Pound Slides to Lowest Since 2010 Versus Dollar on U.S. Payrolls
The pound dropped to the lowest level since July 2010 against the dollar after a U.S. report showed payrolls increased more than economists forecast, underpinning demand for the greenback.
Sterling posted its fourth weekly slide against the dollar as the data added to speculation the Federal Reserve is moving closer to ending a program of asset-purchases designed to kickstart the economy, while U.K. policy makers contemplate additional stimulus measures. Gilts declined as demand for safer assets waned.
“People are looking to buy the dollar against the most vulnerable currencies, which happen to be the pound and the yen at the moment,” said Neil Jones, head of European hedge fund sales at Mizuho Corporate Bank Ltd. in London. “While U.S. jobs data came in stronger than expected, there’s lot of uncertainty about the U.K. economic outlook.”
The pound fell 0.6 percent to $1.4928 at 4:45 p.m. London time after sliding to $1.4885, the weakest level since July 1, 2010. Sterling strengthened 0.3 percent to 87.04 pence per euro.
The U.K. currency has dropped 6 percent this year, the second-worst performer after the yen among 10 developed-market currencies tracked by Bloomberg Correlation-Weighted Indexes. The euro rose 1.6 percent and the dollar gained 3.4 percent.
Employment in the U.S. rose by 236,000 last month after a revised 119,000 gain in January, the Labor Department said in Washington. Economists surveyed by Bloomberg News forecast an increase of 165,000.
BlackRock Inc. (BLK) said it sold the U.K. currency after the Bank of England left its asset-purchase program unchanged yesterday, citing concern Britain’s leaders will struggle to stimulate growth.
“We sold sterling to express our view, given our already underweight position in gilts,” Scott Thiel, the head of global fundamental fixed income at BlackRock, the world’s biggest money manager, said in e-mailed comments. BlackRock is cautious on the U.K. because of “consistently above-target inflation, the coalition government struggling to maintain a cohesive message” and London’s waning dominance as an international business center, he said.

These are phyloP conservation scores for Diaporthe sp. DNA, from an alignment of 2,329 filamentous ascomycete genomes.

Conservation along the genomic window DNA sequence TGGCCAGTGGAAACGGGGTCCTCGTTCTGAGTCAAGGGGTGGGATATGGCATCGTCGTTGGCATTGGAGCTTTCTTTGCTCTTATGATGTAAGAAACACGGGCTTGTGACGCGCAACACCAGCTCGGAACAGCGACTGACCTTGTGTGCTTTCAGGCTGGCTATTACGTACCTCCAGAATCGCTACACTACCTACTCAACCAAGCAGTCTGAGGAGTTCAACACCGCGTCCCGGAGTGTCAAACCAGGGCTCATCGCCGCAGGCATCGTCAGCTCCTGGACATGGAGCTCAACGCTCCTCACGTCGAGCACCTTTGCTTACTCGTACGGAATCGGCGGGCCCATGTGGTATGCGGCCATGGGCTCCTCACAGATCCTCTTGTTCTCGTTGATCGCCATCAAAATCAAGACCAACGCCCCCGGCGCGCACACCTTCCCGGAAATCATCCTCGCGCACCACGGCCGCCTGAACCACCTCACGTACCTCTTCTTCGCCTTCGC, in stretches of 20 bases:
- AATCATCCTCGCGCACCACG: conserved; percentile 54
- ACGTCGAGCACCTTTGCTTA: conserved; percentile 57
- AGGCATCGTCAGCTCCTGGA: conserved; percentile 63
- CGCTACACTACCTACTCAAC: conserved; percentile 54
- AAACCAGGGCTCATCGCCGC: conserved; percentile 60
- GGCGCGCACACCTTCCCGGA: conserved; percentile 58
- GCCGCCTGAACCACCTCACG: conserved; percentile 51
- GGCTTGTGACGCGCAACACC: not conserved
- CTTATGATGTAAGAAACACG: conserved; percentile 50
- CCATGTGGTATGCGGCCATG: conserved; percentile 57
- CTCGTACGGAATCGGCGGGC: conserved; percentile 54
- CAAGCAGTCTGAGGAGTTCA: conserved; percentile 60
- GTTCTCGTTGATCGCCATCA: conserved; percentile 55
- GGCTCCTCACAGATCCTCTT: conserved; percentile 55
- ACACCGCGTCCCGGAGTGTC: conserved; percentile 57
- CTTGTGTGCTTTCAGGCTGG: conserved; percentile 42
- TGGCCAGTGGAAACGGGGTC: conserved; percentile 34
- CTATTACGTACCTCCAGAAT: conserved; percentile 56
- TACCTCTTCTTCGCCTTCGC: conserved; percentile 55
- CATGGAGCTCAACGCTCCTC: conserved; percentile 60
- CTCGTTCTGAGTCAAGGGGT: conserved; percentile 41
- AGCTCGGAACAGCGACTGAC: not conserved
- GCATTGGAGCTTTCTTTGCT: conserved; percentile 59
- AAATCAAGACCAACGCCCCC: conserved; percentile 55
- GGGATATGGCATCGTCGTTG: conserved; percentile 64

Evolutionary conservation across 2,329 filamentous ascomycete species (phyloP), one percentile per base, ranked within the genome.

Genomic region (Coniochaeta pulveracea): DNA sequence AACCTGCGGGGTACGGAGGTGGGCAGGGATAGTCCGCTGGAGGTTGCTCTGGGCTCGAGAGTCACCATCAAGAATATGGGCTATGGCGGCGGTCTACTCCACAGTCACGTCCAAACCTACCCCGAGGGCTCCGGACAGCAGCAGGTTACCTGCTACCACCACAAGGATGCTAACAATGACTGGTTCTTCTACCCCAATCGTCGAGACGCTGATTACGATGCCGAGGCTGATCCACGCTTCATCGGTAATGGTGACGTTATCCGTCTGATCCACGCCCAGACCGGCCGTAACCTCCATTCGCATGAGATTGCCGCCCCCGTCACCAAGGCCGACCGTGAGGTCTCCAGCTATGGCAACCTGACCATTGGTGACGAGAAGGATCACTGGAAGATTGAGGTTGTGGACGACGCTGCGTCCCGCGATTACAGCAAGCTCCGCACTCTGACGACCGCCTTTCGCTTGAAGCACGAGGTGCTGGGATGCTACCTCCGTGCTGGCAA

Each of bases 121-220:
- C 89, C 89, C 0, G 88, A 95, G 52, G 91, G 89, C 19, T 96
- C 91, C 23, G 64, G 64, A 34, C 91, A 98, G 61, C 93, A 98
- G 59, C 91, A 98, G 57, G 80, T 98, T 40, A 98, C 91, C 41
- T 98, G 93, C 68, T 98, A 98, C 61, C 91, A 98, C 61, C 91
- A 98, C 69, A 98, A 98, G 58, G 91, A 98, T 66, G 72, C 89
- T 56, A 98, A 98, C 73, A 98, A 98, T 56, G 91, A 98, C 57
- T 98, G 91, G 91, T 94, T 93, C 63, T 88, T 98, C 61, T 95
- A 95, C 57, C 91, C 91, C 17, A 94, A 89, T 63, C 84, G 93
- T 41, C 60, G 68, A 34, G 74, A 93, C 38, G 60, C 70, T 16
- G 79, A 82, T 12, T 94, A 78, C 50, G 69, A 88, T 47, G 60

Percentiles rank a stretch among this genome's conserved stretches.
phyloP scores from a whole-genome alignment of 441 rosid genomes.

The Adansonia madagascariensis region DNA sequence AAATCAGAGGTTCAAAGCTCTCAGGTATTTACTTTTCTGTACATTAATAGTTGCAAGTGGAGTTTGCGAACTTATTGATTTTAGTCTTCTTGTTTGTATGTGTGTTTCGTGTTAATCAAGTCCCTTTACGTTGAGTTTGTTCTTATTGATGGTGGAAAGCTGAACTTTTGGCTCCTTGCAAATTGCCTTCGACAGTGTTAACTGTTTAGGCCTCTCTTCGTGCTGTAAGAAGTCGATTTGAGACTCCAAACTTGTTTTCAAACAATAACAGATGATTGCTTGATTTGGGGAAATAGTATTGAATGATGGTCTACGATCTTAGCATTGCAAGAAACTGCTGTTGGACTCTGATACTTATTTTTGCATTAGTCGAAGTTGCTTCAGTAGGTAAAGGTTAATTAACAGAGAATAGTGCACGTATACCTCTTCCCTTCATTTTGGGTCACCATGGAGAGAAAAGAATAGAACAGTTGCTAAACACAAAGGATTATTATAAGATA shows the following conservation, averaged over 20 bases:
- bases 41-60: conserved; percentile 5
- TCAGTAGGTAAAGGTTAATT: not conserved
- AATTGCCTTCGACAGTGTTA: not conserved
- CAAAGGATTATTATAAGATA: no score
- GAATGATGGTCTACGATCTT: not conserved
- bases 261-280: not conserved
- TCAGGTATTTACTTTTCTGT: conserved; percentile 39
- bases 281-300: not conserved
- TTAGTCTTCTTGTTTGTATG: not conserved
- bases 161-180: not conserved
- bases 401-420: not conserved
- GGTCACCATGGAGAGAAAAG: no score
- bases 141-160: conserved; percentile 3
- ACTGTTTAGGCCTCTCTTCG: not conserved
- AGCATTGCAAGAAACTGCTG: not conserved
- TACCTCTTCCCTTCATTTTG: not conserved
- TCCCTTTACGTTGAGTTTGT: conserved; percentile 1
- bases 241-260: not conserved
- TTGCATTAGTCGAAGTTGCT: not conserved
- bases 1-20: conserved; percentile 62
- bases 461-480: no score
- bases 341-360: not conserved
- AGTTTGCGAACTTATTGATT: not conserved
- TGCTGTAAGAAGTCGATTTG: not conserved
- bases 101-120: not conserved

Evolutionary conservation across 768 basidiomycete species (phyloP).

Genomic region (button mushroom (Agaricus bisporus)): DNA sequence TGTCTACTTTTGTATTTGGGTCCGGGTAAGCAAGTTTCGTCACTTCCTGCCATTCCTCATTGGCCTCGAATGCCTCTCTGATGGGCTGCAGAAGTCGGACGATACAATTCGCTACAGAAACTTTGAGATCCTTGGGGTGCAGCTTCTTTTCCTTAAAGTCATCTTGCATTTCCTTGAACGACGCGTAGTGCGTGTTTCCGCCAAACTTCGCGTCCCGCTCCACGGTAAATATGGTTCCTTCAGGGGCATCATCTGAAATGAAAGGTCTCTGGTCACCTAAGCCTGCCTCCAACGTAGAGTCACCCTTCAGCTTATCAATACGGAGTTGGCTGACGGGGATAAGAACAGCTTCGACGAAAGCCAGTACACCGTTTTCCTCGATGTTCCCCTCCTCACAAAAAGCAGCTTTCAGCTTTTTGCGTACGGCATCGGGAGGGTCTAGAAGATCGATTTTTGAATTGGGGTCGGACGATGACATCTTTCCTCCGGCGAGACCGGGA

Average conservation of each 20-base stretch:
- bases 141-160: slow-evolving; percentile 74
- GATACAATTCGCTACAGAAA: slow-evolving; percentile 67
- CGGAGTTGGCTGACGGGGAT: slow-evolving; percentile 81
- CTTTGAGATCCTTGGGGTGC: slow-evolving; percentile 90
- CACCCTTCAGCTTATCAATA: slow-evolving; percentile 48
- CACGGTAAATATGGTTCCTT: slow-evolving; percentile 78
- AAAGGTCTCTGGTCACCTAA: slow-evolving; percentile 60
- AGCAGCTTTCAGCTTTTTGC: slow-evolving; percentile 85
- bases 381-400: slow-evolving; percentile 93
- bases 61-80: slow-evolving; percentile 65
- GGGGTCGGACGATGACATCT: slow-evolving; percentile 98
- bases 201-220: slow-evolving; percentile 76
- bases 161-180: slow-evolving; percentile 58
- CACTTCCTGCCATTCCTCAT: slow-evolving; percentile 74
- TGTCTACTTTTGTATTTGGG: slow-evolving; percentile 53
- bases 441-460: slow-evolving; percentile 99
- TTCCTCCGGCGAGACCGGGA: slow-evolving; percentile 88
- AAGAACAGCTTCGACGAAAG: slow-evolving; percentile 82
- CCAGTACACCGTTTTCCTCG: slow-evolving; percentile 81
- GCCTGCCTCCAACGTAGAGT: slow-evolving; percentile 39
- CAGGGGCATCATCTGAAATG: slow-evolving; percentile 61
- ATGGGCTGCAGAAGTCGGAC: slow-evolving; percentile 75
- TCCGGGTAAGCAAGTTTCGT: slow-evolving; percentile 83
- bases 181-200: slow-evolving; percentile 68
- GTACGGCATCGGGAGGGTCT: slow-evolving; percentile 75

Prime Minister David Cameron’s commitment to cutting Britain’s debt isn’t working and is leaving the country in a similar position to the “weaker” euro-area nations, Goldman Sachs Asset Management Chairman Jim O’Neill said in an interview with Bloomberg Television’s Mark Barton in Cernobbio, Italy.
It is unclear what further asset-buying stimulus by the Bank of England would do to improve the U.K. economy as the weakness of the pound is increasing import costs and “cramping” consumers, O’Neill said.
The yield on the benchmark 10-year gilt climbed five basis points, or 0.05 percentage point, to 2.06 percent. The 1.75 percent bond due in September 2022 declined 0.43, or 4.30 pounds per 1,000-pound face amount, to 97.32.
U.K. government bonds lost 1.4 percent this year through yesterday, according to indexes compiled by Bloomberg and the European Federation of Financial Analysts Societies. German bunds and Treasuries both dropped 0.8 percent.
To contact the reporter on this story: Lucy Meakin in London at firstname.lastname@example.org.
To contact the editor responsible for this story: Paul Dobson at email@example.com.